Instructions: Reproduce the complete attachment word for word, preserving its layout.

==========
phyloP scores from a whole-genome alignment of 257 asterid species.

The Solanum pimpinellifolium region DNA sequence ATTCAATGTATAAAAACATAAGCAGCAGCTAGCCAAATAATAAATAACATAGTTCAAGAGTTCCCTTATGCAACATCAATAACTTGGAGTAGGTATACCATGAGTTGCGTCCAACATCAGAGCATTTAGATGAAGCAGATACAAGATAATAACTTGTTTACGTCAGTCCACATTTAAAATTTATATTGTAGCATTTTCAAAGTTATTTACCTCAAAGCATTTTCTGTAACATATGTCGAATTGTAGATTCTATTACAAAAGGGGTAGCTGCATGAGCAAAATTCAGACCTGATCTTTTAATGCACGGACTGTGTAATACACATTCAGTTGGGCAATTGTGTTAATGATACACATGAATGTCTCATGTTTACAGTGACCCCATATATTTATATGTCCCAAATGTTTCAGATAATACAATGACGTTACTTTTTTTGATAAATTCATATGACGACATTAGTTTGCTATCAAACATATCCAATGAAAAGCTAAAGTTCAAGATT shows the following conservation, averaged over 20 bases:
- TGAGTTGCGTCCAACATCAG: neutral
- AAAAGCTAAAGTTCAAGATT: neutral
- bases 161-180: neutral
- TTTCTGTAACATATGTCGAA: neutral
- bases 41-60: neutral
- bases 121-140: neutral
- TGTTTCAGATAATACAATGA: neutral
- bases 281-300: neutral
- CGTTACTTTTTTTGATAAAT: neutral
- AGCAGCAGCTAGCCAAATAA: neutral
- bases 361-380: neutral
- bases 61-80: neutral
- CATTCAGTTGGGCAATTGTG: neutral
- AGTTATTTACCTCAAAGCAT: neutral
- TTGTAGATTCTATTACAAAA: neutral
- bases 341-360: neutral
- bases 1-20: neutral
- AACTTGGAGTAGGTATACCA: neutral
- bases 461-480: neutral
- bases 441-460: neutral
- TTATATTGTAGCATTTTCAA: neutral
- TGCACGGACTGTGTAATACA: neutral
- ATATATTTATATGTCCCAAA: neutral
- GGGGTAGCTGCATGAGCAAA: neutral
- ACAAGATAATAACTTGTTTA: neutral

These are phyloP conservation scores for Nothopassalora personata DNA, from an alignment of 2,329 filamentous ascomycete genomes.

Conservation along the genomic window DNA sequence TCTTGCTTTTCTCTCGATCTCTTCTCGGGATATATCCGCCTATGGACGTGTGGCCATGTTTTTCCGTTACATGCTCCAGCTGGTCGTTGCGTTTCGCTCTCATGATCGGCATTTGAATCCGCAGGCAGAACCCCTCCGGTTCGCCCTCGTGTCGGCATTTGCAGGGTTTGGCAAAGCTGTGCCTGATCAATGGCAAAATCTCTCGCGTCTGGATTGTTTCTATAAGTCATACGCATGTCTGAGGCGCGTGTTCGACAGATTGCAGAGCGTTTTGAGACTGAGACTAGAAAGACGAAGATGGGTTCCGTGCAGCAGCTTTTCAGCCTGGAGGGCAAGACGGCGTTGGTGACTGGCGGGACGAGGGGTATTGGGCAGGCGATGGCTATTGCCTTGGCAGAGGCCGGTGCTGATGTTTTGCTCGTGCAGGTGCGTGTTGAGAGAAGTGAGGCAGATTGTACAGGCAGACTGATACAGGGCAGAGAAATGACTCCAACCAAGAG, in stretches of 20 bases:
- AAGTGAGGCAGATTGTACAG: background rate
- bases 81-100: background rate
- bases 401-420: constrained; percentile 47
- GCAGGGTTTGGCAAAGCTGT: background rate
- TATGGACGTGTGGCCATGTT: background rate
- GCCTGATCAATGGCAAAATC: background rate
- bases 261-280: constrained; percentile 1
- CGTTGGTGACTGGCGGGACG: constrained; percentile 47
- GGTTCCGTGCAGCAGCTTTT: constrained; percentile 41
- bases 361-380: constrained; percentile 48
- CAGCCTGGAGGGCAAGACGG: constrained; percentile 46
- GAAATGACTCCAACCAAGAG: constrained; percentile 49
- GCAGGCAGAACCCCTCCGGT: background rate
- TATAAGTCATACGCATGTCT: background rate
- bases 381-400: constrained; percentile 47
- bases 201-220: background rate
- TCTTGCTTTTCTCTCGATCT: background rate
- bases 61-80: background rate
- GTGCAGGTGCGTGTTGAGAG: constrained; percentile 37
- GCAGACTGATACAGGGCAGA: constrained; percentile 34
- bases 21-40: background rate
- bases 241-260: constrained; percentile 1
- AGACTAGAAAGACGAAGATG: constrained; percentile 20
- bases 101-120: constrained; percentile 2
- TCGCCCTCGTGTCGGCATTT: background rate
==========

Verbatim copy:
phyloP scores from a whole-genome alignment of 257 asterid species.

The Solanum pimpinellifolium region DNA sequence ATTCAATGTATAAAAACATAAGCAGCAGCTAGCCAAATAATAAATAACATAGTTCAAGAGTTCCCTTATGCAACATCAATAACTTGGAGTAGGTATACCATGAGTTGCGTCCAACATCAGAGCATTTAGATGAAGCAGATACAAGATAATAACTTGTTTACGTCAGTCCACATTTAAAATTTATATTGTAGCATTTTCAAAGTTATTTACCTCAAAGCATTTTCTGTAACATATGTCGAATTGTAGATTCTATTACAAAAGGGGTAGCTGCATGAGCAAAATTCAGACCTGATCTTTTAATGCACGGACTGTGTAATACACATTCAGTTGGGCAATTGTGTTAATGATACACATGAATGTCTCATGTTTACAGTGACCCCATATATTTATATGTCCCAAATGTTTCAGATAATACAATGACGTTACTTTTTTTGATAAATTCATATGACGACATTAGTTTGCTATCAAACATATCCAATGAAAAGCTAAAGTTCAAGATT shows the following conservation, averaged over 20 bases:
- TGAGTTGCGTCCAACATCAG: neutral
- AAAAGCTAAAGTTCAAGATT: neutral
- bases 161-180: neutral
- TTTCTGTAACATATGTCGAA: neutral
- bases 41-60: neutral
- bases 121-140: neutral
- TGTTTCAGATAATACAATGA: neutral
- bases 281-300: neutral
- CGTTACTTTTTTTGATAAAT: neutral
- AGCAGCAGCTAGCCAAATAA: neutral
- bases 361-380: neutral
- bases 61-80: neutral
- CATTCAGTTGGGCAATTGTG: neutral
- AGTTATTTACCTCAAAGCAT: neutral
- TTGTAGATTCTATTACAAAA: neutral
- bases 341-360: neutral
- bases 1-20: neutral
- AACTTGGAGTAGGTATACCA: neutral
- bases 461-480: neutral
- bases 441-460: neutral
- TTATATTGTAGCATTTTCAA: neutral
- TGCACGGACTGTGTAATACA: neutral
- ATATATTTATATGTCCCAAA: neutral
- GGGGTAGCTGCATGAGCAAA: neutral
- ACAAGATAATAACTTGTTTA: neutral

These are phyloP conservation scores for Nothopassalora personata DNA, from an alignment of 2,329 filamentous ascomycete genomes.

Conservation along the genomic window DNA sequence TCTTGCTTTTCTCTCGATCTCTTCTCGGGATATATCCGCCTATGGACGTGTGGCCATGTTTTTCCGTTACATGCTCCAGCTGGTCGTTGCGTTTCGCTCTCATGATCGGCATTTGAATCCGCAGGCAGAACCCCTCCGGTTCGCCCTCGTGTCGGCATTTGCAGGGTTTGGCAAAGCTGTGCCTGATCAATGGCAAAATCTCTCGCGTCTGGATTGTTTCTATAAGTCATACGCATGTCTGAGGCGCGTGTTCGACAGATTGCAGAGCGTTTTGAGACTGAGACTAGAAAGACGAAGATGGGTTCCGTGCAGCAGCTTTTCAGCCTGGAGGGCAAGACGGCGTTGGTGACTGGCGGGACGAGGGGTATTGGGCAGGCGATGGCTATTGCCTTGGCAGAGGCCGGTGCTGATGTTTTGCTCGTGCAGGTGCGTGTTGAGAGAAGTGAGGCAGATTGTACAGGCAGACTGATACAGGGCAGAGAAATGACTCCAACCAAGAG, in stretches of 20 bases:
- AAGTGAGGCAGATTGTACAG: background rate
- bases 81-100: background rate
- bases 401-420: constrained; percentile 47
- GCAGGGTTTGGCAAAGCTGT: background rate
- TATGGACGTGTGGCCATGTT: background rate
- GCCTGATCAATGGCAAAATC: background rate
- bases 261-280: constrained; percentile 1
- CGTTGGTGACTGGCGGGACG: constrained; percentile 47
- GGTTCCGTGCAGCAGCTTTT: constrained; percentile 41
- bases 361-380: constrained; percentile 48
- CAGCCTGGAGGGCAAGACGG: constrained; percentile 46
- GAAATGACTCCAACCAAGAG: constrained; percentile 49
- GCAGGCAGAACCCCTCCGGT: background rate
- TATAAGTCATACGCATGTCT: background rate
- bases 381-400: constrained; percentile 47
- bases 201-220: background rate
- TCTTGCTTTTCTCTCGATCT: background rate
- bases 61-80: background rate
- GTGCAGGTGCGTGTTGAGAG: constrained; percentile 37
- GCAGACTGATACAGGGCAGA: constrained; percentile 34
- bases 21-40: background rate
- bases 241-260: constrained; percentile 1
- AGACTAGAAAGACGAAGATG: constrained; percentile 20
- bases 101-120: constrained; percentile 2
- TCGCCCTCGTGTCGGCATTT: background rate